About Volunteer Beach Profile Monitoring

Why profile beaches?

Although sandy beaches represent only about one percent of Maine’s 3500-mile coastline, they are vitally important to the state’s economy as recreational resources, provide crucial wildlife habitat, and buffer the coast against storms. However, many of Maine’s beaches are threatened, mainly by erosion from coastal engineering and natural forces. Engineering structures, such as jetties and seawalls, built to create navigable harbors and protect beach front property, may impact the recreational beach. They can interfere with the natural distribution of sand and cause beaches to erode more rapidly or sand to accumulate in unwanted places. Many towns try, sometimes without success, to fix their beaches by dredging sand from one place and dumping it in another.

Sand beaches then, comprise only about 35 miles of Maine’s coastline, mostly south of Portland. Rare, undeveloped beach and dune systems show signs of erosion and landward migration driven by sea-level rise. With the exception of a few locations where sand is accumulating because of the influence of jetties, all of Maine’s beaches are eroding.

Ogunquit Beach
Ogunquit Beach.

Maine is one of only five states in the country where the intertidal zone can be privately owned, and as a result beach management decisions are made by individual property owners, as well as towns, and state and federal agencies. Because these parties may not always agree on the right course of action, decision making is sometimes highly contentious.

How does the beach profile monitoring program help?

Through collection and sharing of reliable data and encouraging collaboration among property owners, regulators, and scientists, the beach profiling program works to improve the decision-making process. The monitoring program was originally established in 1999 as a University of Maine research project funded for two-years by Maine Sea Grant. When the grant period ended, Maine Sea Grant Extension became the program manager, and maintains it to date. As a testament to the value of program, the majority of the participating cities and towns have committed to continuing long-term monitoring by including program funding in their annual budgets.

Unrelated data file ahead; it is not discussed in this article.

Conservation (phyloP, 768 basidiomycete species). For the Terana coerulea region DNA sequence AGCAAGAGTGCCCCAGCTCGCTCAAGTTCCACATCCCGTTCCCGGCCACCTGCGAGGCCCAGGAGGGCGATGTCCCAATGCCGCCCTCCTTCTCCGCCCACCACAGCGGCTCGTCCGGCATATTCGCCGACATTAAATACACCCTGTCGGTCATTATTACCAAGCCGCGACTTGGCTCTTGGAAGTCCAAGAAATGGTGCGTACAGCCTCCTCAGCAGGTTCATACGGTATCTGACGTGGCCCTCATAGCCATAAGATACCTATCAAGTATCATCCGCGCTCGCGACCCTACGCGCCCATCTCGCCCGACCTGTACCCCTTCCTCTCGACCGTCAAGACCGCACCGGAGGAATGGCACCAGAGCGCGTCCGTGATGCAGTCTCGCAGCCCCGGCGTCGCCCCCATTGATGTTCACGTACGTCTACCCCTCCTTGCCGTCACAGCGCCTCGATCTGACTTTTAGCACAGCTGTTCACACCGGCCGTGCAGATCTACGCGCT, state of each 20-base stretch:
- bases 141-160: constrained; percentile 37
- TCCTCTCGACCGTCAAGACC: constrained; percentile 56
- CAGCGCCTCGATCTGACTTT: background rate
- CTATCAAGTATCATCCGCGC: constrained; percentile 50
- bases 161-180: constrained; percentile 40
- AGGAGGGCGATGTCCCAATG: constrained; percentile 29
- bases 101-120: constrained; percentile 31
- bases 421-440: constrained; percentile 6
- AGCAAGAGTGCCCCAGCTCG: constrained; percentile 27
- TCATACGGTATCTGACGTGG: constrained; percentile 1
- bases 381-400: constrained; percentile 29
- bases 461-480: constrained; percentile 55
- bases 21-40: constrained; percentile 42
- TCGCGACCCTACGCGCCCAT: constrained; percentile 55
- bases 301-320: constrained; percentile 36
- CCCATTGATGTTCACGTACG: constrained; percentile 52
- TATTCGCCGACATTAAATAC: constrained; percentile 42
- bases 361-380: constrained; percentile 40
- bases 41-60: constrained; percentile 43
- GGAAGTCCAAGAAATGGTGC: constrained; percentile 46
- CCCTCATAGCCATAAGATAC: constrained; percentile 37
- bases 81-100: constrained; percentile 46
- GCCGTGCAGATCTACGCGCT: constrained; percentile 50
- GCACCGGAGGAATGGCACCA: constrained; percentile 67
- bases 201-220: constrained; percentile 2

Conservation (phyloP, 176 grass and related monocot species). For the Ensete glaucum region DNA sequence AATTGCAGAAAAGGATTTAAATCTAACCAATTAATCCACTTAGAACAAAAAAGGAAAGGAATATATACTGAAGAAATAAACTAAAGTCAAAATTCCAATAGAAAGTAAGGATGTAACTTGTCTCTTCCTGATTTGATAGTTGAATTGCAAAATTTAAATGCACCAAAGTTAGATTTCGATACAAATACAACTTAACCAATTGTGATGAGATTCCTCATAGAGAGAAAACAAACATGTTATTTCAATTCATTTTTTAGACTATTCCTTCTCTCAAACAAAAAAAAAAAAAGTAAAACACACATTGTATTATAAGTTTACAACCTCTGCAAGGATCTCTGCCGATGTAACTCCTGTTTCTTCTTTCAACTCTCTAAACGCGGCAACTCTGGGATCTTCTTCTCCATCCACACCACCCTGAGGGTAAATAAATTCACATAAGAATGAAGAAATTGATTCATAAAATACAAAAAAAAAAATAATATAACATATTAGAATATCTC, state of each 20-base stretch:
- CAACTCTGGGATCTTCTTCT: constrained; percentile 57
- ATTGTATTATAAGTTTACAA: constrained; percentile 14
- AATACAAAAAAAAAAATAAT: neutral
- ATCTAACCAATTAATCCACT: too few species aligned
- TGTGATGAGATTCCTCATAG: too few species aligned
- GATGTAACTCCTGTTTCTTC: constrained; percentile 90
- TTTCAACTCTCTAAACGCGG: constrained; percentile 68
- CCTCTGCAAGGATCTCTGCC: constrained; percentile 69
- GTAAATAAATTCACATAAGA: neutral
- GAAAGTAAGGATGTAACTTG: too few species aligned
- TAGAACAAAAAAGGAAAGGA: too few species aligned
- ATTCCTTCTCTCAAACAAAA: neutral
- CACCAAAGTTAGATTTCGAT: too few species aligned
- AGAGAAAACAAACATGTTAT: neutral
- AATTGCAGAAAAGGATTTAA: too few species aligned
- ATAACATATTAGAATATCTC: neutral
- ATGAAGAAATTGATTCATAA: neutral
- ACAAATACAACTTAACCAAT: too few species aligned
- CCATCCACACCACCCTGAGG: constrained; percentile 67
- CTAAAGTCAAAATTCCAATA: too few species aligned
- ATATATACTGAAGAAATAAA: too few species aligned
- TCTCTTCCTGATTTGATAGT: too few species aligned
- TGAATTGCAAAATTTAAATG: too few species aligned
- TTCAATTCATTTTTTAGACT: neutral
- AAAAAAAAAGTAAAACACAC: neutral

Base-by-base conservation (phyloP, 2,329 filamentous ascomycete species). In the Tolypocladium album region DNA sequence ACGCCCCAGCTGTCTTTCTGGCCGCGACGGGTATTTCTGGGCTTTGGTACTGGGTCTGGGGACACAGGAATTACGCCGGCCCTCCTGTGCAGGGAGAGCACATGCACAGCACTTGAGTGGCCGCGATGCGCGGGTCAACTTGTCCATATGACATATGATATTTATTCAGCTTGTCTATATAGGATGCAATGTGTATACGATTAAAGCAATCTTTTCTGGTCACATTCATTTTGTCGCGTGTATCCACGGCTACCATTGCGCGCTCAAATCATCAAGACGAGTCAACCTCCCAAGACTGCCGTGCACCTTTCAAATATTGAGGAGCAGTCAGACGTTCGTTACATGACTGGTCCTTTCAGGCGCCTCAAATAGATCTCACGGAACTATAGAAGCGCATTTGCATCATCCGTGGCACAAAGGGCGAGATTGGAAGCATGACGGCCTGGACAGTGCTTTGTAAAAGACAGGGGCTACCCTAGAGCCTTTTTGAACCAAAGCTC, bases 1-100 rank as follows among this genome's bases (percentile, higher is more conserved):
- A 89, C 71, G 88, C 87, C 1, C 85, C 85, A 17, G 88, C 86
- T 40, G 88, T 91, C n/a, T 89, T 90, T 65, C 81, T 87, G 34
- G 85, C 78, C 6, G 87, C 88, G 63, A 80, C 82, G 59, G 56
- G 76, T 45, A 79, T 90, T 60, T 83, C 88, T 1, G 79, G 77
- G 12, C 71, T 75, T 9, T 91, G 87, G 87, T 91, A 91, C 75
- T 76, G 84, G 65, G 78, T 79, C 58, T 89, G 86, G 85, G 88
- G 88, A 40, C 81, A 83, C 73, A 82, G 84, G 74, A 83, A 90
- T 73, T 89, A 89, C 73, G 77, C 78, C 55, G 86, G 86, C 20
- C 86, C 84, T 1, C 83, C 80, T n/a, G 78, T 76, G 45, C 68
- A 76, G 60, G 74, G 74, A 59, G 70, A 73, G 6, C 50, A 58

How do Maine coastal communities benefit?

The Maine Geological Survey uses the volunteer-collected data, along with other coastal processes data,  to identify seasonal and long-term trends that inform beach management planning. Results are summarized in biennial State of Maine’s Beaches Reports, which are released at the Beaches Conference.  Beach profile data is used in numerous way to guide decision-making in Maine coastal communities, such as monitoring beach nourishment, and dune restoration projects.  Maine’s beaches generate significant economic benefits every year, and it is therefore vital to understand what changes are occurring and how those changes will affect beach use.

Program Partners

Maine Coastal Program logo
Maine Coastal Program

NOAA logo

University of Maine logo
The University of Maine

University of Maine Cooperative Extension logo
University of Maine Cooperative Extension

Maine Geological Survey logo
Maine Geological Survey